I'll start by saying I attempted to post this blog about a week ago and it was deleted off FN. Then some undersea internet cables were cut, keeping me from logging on at all. I shall attempt to cover the valid points in what I shall name: The Re-Blog.
I've seen many people express their thanks and appreciation to both myself and my family for my service in the military. I've gotten teary-eyed in airports when people see us coming and applaud and hoot and holler. Many soldiers have, it's half relief to be stateside (although it happened in Ireland too, fancy that) and half relief that what we do does not go unnoticed. We appreciate every random handshake or pat on the back or smile or kind word. It's an awesome feeling that people around us don;t know us personally, but appreciate what we do and aren;t afraid to show it in public.
One of my fondest memories was on my way back to Atlanta when an older lady insisted she buy me a drink at the airport. We shot the **** for awhile and it turns out she has a son in Iraq, and she considers it her contribution to the effort to greet every soldier she sees with a thank you or a hug. Want to make a soldier's day? Run up and give him a hug in an airport. I'm telling you, the sheer emotional force of collective, anonymous gratitude makes fighting a war and coming back much better. But enough with the dreams of redeployment.
A little background: My older brother Jim, 25 recently moved to NYC with his wife to pursue his acting career. He graduated from URI with a BA in drama. He's not exactly the blacksheep of the family, seeing as my Dad is also heavily into the theater business with his recent retirement from the Navy. Moving on, here is an excerpt from an e-mail he sent me:
"Im doing pretty solid at my sales job, turned about 1500 dollars in sales the last two days. I'm also beginning my aikido lessons next week, and starting new improv comedy work. I figure when you get back, since you never saw me in RI, you'll have to catch me in NY?!? Sweet. Sara didn't end up coming for new years, and jamie stayed home sick, so I went and partied up with Tim and the sissy crew. One **** in particular really pissed me off, and I was kind of (super) rude with him. The little f@# had the nerve to apologize to me when he realized where you were, like you ran away with my lucky charms and removed a testicle. I put him in his place (seventh circle of hell, full of naked chicks) and then drank some wine for ya. and ate brie . Jeez. It was wicked fun though. I hope this random email with horrible spacing and no separating paragraphs finds you in good humor, and holla back!"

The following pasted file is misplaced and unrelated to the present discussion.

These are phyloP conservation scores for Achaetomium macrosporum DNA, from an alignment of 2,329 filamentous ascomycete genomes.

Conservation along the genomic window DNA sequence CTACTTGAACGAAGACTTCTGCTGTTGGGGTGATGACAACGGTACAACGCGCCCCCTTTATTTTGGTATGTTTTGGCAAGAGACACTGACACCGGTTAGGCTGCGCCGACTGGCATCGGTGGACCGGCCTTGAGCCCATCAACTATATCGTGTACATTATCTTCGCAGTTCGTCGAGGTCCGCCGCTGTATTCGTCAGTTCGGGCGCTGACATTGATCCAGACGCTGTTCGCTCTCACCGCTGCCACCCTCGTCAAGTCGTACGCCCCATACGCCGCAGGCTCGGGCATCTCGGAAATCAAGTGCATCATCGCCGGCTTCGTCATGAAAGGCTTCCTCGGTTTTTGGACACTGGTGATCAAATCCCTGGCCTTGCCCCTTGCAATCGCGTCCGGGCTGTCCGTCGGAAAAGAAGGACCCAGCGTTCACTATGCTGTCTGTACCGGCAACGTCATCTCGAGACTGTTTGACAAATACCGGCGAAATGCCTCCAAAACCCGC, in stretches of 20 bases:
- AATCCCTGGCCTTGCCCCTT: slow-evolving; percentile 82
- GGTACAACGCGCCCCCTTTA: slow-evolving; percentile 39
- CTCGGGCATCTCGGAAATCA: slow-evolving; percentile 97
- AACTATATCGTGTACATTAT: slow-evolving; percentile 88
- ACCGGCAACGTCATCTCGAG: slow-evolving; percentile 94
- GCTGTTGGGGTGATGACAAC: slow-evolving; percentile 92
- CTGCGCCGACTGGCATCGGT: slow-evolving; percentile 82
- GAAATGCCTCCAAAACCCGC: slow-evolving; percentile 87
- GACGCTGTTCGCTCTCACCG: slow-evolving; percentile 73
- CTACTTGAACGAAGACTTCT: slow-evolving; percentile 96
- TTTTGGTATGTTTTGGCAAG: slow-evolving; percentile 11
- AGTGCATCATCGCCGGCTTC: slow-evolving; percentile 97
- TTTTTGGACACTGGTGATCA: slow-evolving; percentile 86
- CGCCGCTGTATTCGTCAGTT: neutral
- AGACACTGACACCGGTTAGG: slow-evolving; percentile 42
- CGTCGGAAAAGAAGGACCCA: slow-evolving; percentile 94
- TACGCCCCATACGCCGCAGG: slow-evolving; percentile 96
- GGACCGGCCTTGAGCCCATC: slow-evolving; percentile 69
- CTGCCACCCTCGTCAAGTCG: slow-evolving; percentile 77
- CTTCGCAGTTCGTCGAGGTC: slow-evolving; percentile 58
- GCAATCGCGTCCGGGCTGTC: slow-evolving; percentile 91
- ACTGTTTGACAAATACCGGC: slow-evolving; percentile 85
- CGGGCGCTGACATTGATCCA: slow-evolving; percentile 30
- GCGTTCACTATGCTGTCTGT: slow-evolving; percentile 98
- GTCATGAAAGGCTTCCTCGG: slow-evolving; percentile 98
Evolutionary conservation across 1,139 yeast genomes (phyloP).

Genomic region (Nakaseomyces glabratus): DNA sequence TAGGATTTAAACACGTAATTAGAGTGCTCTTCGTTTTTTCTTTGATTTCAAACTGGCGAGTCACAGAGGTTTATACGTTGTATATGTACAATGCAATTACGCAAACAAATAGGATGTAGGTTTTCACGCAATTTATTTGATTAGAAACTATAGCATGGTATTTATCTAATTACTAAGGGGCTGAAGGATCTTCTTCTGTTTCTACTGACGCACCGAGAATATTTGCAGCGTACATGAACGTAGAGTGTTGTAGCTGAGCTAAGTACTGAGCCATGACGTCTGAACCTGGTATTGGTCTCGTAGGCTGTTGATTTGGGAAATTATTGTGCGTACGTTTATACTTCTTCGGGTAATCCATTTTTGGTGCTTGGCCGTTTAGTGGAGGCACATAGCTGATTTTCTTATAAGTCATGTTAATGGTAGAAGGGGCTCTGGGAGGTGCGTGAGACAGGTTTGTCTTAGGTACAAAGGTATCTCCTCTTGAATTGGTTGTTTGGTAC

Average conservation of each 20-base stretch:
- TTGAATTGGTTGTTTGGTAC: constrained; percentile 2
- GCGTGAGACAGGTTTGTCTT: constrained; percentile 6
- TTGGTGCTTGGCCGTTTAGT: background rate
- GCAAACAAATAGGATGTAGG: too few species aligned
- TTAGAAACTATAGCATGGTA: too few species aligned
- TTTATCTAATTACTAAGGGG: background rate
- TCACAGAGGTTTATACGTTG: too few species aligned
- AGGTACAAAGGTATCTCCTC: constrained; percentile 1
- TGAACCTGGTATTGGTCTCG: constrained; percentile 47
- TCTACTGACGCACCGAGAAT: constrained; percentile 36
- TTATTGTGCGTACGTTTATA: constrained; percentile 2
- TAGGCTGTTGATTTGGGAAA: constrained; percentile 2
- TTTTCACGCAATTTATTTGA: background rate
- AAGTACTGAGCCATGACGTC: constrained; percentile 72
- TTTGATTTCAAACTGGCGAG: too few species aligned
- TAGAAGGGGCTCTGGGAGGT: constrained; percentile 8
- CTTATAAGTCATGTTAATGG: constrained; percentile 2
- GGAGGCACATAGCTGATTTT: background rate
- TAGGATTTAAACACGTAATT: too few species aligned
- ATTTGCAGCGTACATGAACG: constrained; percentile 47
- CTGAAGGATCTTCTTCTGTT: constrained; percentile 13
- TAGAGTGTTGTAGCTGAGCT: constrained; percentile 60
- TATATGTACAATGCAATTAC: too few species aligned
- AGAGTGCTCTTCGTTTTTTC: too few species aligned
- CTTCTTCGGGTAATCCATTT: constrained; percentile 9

Jim is not homophobic, actually quite the opposite. He is immerged in the theater world, where he has grown to such an understanding of the gay community he is remarkably comfortable in situations where I would raise eyebrows. His point rings true with me: Nobody should be apologetic either to me, or my family about my current location and job.
His reaction to the apology was not unique either, my Mom sent me an e-mail with a similar tale of apology and angry reaction. Why would somebody say they're sorry to hear where I am? Did I walk out of the house one day, trip fall and wake up in Iraq? Of course not. Along with every other member of our volunteer military, I signed up to serve a greater purpose, a greater good that I believe strongly in. My family is wholeheartedly supportive that I am dedicated enough in my beliefs to join the military in a time of war. Sympathy is not asked for, and is deservedly rejected when offered.
I sympathize with hurricane katrina victims, I sympathize with people whose houses and livelihoods are destroyed by hurricanes and tornadoes. More importantly, I sympathize with the general iraqi population that has had their lives ruined by the influx of violence that currently exists in iraq. Everybody over here signed up to serve a nation in conflict and should do so with their heads raised high.
To offer a family member sympathy is comparable to wiping the good-hearted intent of the servicemember away and replacing it with some mis-aimed, mis-informed notion of bad luck to end up over here. This is not the case. Does everyone agree with the war? Of course not. Does everyone agree the American service members are working towards installing a peaceful government? I hope so. Nobody hates war more than soldiers and their families, keep that in mind, but we do what we have to because our nation asks it of us.
It's a far shot from my college life in Newport RI serving in the middle of a desert with hateful people trying to harm us, but you'll never hear me complain about the fight. I'll **** about water shortage, internet outage, generators going down, but the mission we're doing over here is a good one, and I'll do it again when I get called up. If someone actually in the **** can defend the war, I hope it rings true with the nation whose mission I'm on as well.
For my last note, I'll leave you with the appropriate way of saying thanks. Courtesy of Lynch here on FN and posted in my profile. He's not the only one to show his thanks, but he's the most recent.
LYNCHisOTGY* BS CB MS 2179 | about 13 hours ago Hey, thanks for sending my Friend Invite and serving our country. I can't praise you enough for it. it's a privilege to even be on the same site as you two. Now, I've never met BSchwartz, but as still consider him a part of my family and keep him in my mind all the time, and I hope that you will let me accept you into my mind too. That's why my name has BS and CB in my name, and also MS for my cousin who also is in Iraq. I'm always thinking. about my family, my friends, BSchwartz, and now you. Thank you and God Bless.
You're most welcome Lynch. I'll be in a uniform for many years to come, and thank you for your support.